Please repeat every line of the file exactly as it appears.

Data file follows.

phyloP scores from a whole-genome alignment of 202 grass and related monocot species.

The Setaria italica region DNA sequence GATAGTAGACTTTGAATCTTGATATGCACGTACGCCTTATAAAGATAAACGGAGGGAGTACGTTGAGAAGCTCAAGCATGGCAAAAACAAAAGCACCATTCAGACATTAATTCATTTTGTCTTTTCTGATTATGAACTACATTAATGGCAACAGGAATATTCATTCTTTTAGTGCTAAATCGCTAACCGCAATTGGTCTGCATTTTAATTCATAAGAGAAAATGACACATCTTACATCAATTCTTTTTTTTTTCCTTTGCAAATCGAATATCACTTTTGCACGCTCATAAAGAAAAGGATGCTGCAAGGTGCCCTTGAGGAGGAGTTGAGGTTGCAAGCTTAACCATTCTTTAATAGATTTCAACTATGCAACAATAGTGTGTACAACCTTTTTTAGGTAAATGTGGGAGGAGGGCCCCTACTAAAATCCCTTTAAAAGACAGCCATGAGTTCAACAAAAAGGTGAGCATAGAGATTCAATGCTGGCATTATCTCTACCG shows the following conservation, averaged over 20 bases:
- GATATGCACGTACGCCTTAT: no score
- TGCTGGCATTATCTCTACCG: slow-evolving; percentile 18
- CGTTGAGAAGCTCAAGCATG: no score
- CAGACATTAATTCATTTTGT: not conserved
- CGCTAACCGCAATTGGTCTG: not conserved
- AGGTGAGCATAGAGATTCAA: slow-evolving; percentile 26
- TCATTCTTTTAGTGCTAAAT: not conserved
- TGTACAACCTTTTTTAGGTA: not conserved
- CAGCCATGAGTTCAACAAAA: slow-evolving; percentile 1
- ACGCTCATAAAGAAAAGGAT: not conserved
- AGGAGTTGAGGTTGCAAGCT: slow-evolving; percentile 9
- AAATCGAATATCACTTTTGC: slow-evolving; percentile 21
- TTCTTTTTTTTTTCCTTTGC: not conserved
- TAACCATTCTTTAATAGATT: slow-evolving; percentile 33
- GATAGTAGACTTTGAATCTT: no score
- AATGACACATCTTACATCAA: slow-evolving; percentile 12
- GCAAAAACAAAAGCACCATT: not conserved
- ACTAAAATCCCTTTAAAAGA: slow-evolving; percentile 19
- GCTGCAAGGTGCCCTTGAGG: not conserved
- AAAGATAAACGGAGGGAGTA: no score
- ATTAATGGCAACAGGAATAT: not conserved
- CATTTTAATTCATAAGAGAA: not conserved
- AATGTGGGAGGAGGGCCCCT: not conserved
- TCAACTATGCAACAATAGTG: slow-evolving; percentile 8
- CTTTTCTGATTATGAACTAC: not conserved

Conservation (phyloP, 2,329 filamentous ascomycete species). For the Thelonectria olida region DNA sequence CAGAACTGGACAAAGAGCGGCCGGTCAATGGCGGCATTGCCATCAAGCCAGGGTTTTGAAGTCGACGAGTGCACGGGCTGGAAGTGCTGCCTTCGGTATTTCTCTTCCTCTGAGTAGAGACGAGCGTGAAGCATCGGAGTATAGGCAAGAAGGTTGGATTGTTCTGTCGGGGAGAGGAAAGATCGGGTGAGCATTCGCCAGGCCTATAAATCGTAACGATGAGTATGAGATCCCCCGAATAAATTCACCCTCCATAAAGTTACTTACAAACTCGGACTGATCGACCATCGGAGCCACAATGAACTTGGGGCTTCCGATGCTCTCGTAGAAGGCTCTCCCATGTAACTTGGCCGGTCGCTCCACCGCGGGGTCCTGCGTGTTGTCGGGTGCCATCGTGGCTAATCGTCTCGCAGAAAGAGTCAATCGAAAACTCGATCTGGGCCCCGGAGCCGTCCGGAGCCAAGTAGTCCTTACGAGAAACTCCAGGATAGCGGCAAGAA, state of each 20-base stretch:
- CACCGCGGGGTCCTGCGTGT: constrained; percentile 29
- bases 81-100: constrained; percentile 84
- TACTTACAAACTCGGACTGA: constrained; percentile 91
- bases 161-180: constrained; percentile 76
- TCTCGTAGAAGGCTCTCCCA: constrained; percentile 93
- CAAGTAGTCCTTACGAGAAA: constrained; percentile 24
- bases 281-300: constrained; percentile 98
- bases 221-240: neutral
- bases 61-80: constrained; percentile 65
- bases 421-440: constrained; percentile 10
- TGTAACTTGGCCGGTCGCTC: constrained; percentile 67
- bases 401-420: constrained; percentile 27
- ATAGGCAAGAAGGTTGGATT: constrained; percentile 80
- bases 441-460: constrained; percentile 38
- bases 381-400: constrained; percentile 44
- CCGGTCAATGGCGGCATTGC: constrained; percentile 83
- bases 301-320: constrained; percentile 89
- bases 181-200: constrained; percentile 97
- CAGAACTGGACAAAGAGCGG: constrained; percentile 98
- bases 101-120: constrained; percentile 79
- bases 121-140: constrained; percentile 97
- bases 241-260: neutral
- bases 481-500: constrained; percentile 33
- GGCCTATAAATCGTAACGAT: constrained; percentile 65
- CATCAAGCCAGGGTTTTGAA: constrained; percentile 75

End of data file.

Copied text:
phyloP scores from a whole-genome alignment of 202 grass and related monocot species.

The Setaria italica region DNA sequence GATAGTAGACTTTGAATCTTGATATGCACGTACGCCTTATAAAGATAAACGGAGGGAGTACGTTGAGAAGCTCAAGCATGGCAAAAACAAAAGCACCATTCAGACATTAATTCATTTTGTCTTTTCTGATTATGAACTACATTAATGGCAACAGGAATATTCATTCTTTTAGTGCTAAATCGCTAACCGCAATTGGTCTGCATTTTAATTCATAAGAGAAAATGACACATCTTACATCAATTCTTTTTTTTTTCCTTTGCAAATCGAATATCACTTTTGCACGCTCATAAAGAAAAGGATGCTGCAAGGTGCCCTTGAGGAGGAGTTGAGGTTGCAAGCTTAACCATTCTTTAATAGATTTCAACTATGCAACAATAGTGTGTACAACCTTTTTTAGGTAAATGTGGGAGGAGGGCCCCTACTAAAATCCCTTTAAAAGACAGCCATGAGTTCAACAAAAAGGTGAGCATAGAGATTCAATGCTGGCATTATCTCTACCG shows the following conservation, averaged over 20 bases:
- GATATGCACGTACGCCTTAT: no score
- TGCTGGCATTATCTCTACCG: slow-evolving; percentile 18
- CGTTGAGAAGCTCAAGCATG: no score
- CAGACATTAATTCATTTTGT: not conserved
- CGCTAACCGCAATTGGTCTG: not conserved
- AGGTGAGCATAGAGATTCAA: slow-evolving; percentile 26
- TCATTCTTTTAGTGCTAAAT: not conserved
- TGTACAACCTTTTTTAGGTA: not conserved
- CAGCCATGAGTTCAACAAAA: slow-evolving; percentile 1
- ACGCTCATAAAGAAAAGGAT: not conserved
- AGGAGTTGAGGTTGCAAGCT: slow-evolving; percentile 9
- AAATCGAATATCACTTTTGC: slow-evolving; percentile 21
- TTCTTTTTTTTTTCCTTTGC: not conserved
- TAACCATTCTTTAATAGATT: slow-evolving; percentile 33
- GATAGTAGACTTTGAATCTT: no score
- AATGACACATCTTACATCAA: slow-evolving; percentile 12
- GCAAAAACAAAAGCACCATT: not conserved
- ACTAAAATCCCTTTAAAAGA: slow-evolving; percentile 19
- GCTGCAAGGTGCCCTTGAGG: not conserved
- AAAGATAAACGGAGGGAGTA: no score
- ATTAATGGCAACAGGAATAT: not conserved
- CATTTTAATTCATAAGAGAA: not conserved
- AATGTGGGAGGAGGGCCCCT: not conserved
- TCAACTATGCAACAATAGTG: slow-evolving; percentile 8
- CTTTTCTGATTATGAACTAC: not conserved

Conservation (phyloP, 2,329 filamentous ascomycete species). For the Thelonectria olida region DNA sequence CAGAACTGGACAAAGAGCGGCCGGTCAATGGCGGCATTGCCATCAAGCCAGGGTTTTGAAGTCGACGAGTGCACGGGCTGGAAGTGCTGCCTTCGGTATTTCTCTTCCTCTGAGTAGAGACGAGCGTGAAGCATCGGAGTATAGGCAAGAAGGTTGGATTGTTCTGTCGGGGAGAGGAAAGATCGGGTGAGCATTCGCCAGGCCTATAAATCGTAACGATGAGTATGAGATCCCCCGAATAAATTCACCCTCCATAAAGTTACTTACAAACTCGGACTGATCGACCATCGGAGCCACAATGAACTTGGGGCTTCCGATGCTCTCGTAGAAGGCTCTCCCATGTAACTTGGCCGGTCGCTCCACCGCGGGGTCCTGCGTGTTGTCGGGTGCCATCGTGGCTAATCGTCTCGCAGAAAGAGTCAATCGAAAACTCGATCTGGGCCCCGGAGCCGTCCGGAGCCAAGTAGTCCTTACGAGAAACTCCAGGATAGCGGCAAGAA, state of each 20-base stretch:
- CACCGCGGGGTCCTGCGTGT: constrained; percentile 29
- bases 81-100: constrained; percentile 84
- TACTTACAAACTCGGACTGA: constrained; percentile 91
- bases 161-180: constrained; percentile 76
- TCTCGTAGAAGGCTCTCCCA: constrained; percentile 93
- CAAGTAGTCCTTACGAGAAA: constrained; percentile 24
- bases 281-300: constrained; percentile 98
- bases 221-240: neutral
- bases 61-80: constrained; percentile 65
- bases 421-440: constrained; percentile 10
- TGTAACTTGGCCGGTCGCTC: constrained; percentile 67
- bases 401-420: constrained; percentile 27
- ATAGGCAAGAAGGTTGGATT: constrained; percentile 80
- bases 441-460: constrained; percentile 38
- bases 381-400: constrained; percentile 44
- CCGGTCAATGGCGGCATTGC: constrained; percentile 83
- bases 301-320: constrained; percentile 89
- bases 181-200: constrained; percentile 97
- CAGAACTGGACAAAGAGCGG: constrained; percentile 98
- bases 101-120: constrained; percentile 79
- bases 121-140: constrained; percentile 97
- bases 241-260: neutral
- bases 481-500: constrained; percentile 33
- GGCCTATAAATCGTAACGAT: constrained; percentile 65
- CATCAAGCCAGGGTTTTGAA: constrained; percentile 75